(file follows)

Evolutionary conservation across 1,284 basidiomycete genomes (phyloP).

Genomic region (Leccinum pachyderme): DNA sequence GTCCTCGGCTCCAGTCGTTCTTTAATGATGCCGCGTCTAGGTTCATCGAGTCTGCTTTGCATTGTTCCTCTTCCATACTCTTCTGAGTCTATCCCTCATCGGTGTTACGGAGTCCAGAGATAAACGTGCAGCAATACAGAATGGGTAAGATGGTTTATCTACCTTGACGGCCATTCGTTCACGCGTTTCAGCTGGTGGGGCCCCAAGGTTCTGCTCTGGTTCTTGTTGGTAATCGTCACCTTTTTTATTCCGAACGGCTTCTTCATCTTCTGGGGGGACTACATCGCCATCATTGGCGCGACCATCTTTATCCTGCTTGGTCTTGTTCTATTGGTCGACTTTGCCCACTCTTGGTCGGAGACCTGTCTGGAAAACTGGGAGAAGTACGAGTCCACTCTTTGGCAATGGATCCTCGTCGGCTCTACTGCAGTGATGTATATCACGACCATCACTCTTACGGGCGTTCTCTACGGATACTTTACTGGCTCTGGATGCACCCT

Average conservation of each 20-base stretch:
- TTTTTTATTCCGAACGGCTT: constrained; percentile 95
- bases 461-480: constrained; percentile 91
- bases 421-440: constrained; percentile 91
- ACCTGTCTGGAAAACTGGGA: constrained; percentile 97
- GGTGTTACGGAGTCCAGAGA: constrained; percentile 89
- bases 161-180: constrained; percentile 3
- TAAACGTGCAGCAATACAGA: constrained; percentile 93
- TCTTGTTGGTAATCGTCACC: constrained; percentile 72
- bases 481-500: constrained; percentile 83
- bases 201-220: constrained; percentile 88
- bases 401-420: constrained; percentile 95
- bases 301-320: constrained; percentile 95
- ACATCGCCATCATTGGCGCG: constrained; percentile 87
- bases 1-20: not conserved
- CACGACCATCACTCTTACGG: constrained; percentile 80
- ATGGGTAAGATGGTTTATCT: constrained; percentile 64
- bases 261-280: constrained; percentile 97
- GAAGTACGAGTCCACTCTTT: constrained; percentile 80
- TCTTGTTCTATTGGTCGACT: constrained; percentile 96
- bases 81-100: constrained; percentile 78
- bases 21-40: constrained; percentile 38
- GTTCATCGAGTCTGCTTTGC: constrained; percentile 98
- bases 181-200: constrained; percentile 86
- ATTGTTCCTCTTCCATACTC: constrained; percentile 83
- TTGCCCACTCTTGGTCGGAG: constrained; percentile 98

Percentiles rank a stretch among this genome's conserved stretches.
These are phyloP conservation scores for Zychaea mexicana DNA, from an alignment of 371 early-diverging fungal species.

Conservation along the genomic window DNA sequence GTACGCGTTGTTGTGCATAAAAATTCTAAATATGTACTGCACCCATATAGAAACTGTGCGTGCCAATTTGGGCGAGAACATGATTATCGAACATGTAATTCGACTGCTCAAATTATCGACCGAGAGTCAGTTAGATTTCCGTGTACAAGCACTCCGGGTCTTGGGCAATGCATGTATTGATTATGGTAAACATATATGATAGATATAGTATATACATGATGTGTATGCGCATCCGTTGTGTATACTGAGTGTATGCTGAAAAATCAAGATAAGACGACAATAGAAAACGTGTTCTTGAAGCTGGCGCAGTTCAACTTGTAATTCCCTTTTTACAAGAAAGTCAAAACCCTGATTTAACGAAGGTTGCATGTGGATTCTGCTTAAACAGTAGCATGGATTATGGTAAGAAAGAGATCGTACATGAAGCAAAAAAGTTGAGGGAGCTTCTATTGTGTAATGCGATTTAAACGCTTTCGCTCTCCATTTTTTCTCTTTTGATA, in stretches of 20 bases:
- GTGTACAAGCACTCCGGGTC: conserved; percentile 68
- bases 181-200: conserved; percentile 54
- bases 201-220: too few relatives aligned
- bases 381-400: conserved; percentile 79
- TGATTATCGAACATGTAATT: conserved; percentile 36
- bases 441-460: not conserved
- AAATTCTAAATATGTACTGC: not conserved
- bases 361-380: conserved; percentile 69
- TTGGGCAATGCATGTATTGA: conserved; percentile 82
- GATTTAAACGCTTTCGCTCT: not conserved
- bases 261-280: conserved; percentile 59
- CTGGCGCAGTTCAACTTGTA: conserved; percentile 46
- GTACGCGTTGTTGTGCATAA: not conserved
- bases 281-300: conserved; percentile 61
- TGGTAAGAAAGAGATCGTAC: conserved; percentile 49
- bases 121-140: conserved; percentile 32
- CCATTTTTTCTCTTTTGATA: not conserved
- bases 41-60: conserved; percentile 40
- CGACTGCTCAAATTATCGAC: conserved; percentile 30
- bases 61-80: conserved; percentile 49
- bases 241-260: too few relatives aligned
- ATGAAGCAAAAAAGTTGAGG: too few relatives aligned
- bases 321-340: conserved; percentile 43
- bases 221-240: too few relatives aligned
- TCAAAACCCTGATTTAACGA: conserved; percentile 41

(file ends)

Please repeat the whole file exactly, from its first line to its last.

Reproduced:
Evolutionary conservation across 1,284 basidiomycete genomes (phyloP).

Genomic region (Leccinum pachyderme): DNA sequence GTCCTCGGCTCCAGTCGTTCTTTAATGATGCCGCGTCTAGGTTCATCGAGTCTGCTTTGCATTGTTCCTCTTCCATACTCTTCTGAGTCTATCCCTCATCGGTGTTACGGAGTCCAGAGATAAACGTGCAGCAATACAGAATGGGTAAGATGGTTTATCTACCTTGACGGCCATTCGTTCACGCGTTTCAGCTGGTGGGGCCCCAAGGTTCTGCTCTGGTTCTTGTTGGTAATCGTCACCTTTTTTATTCCGAACGGCTTCTTCATCTTCTGGGGGGACTACATCGCCATCATTGGCGCGACCATCTTTATCCTGCTTGGTCTTGTTCTATTGGTCGACTTTGCCCACTCTTGGTCGGAGACCTGTCTGGAAAACTGGGAGAAGTACGAGTCCACTCTTTGGCAATGGATCCTCGTCGGCTCTACTGCAGTGATGTATATCACGACCATCACTCTTACGGGCGTTCTCTACGGATACTTTACTGGCTCTGGATGCACCCT

Average conservation of each 20-base stretch:
- TTTTTTATTCCGAACGGCTT: constrained; percentile 95
- bases 461-480: constrained; percentile 91
- bases 421-440: constrained; percentile 91
- ACCTGTCTGGAAAACTGGGA: constrained; percentile 97
- GGTGTTACGGAGTCCAGAGA: constrained; percentile 89
- bases 161-180: constrained; percentile 3
- TAAACGTGCAGCAATACAGA: constrained; percentile 93
- TCTTGTTGGTAATCGTCACC: constrained; percentile 72
- bases 481-500: constrained; percentile 83
- bases 201-220: constrained; percentile 88
- bases 401-420: constrained; percentile 95
- bases 301-320: constrained; percentile 95
- ACATCGCCATCATTGGCGCG: constrained; percentile 87
- bases 1-20: not conserved
- CACGACCATCACTCTTACGG: constrained; percentile 80
- ATGGGTAAGATGGTTTATCT: constrained; percentile 64
- bases 261-280: constrained; percentile 97
- GAAGTACGAGTCCACTCTTT: constrained; percentile 80
- TCTTGTTCTATTGGTCGACT: constrained; percentile 96
- bases 81-100: constrained; percentile 78
- bases 21-40: constrained; percentile 38
- GTTCATCGAGTCTGCTTTGC: constrained; percentile 98
- bases 181-200: constrained; percentile 86
- ATTGTTCCTCTTCCATACTC: constrained; percentile 83
- TTGCCCACTCTTGGTCGGAG: constrained; percentile 98

Percentiles rank a stretch among this genome's conserved stretches.
These are phyloP conservation scores for Zychaea mexicana DNA, from an alignment of 371 early-diverging fungal species.

Conservation along the genomic window DNA sequence GTACGCGTTGTTGTGCATAAAAATTCTAAATATGTACTGCACCCATATAGAAACTGTGCGTGCCAATTTGGGCGAGAACATGATTATCGAACATGTAATTCGACTGCTCAAATTATCGACCGAGAGTCAGTTAGATTTCCGTGTACAAGCACTCCGGGTCTTGGGCAATGCATGTATTGATTATGGTAAACATATATGATAGATATAGTATATACATGATGTGTATGCGCATCCGTTGTGTATACTGAGTGTATGCTGAAAAATCAAGATAAGACGACAATAGAAAACGTGTTCTTGAAGCTGGCGCAGTTCAACTTGTAATTCCCTTTTTACAAGAAAGTCAAAACCCTGATTTAACGAAGGTTGCATGTGGATTCTGCTTAAACAGTAGCATGGATTATGGTAAGAAAGAGATCGTACATGAAGCAAAAAAGTTGAGGGAGCTTCTATTGTGTAATGCGATTTAAACGCTTTCGCTCTCCATTTTTTCTCTTTTGATA, in stretches of 20 bases:
- GTGTACAAGCACTCCGGGTC: conserved; percentile 68
- bases 181-200: conserved; percentile 54
- bases 201-220: too few relatives aligned
- bases 381-400: conserved; percentile 79
- TGATTATCGAACATGTAATT: conserved; percentile 36
- bases 441-460: not conserved
- AAATTCTAAATATGTACTGC: not conserved
- bases 361-380: conserved; percentile 69
- TTGGGCAATGCATGTATTGA: conserved; percentile 82
- GATTTAAACGCTTTCGCTCT: not conserved
- bases 261-280: conserved; percentile 59
- CTGGCGCAGTTCAACTTGTA: conserved; percentile 46
- GTACGCGTTGTTGTGCATAA: not conserved
- bases 281-300: conserved; percentile 61
- TGGTAAGAAAGAGATCGTAC: conserved; percentile 49
- bases 121-140: conserved; percentile 32
- CCATTTTTTCTCTTTTGATA: not conserved
- bases 41-60: conserved; percentile 40
- CGACTGCTCAAATTATCGAC: conserved; percentile 30
- bases 61-80: conserved; percentile 49
- bases 241-260: too few relatives aligned
- ATGAAGCAAAAAAGTTGAGG: too few relatives aligned
- bases 321-340: conserved; percentile 43
- bases 221-240: too few relatives aligned
- TCAAAACCCTGATTTAACGA: conserved; percentile 41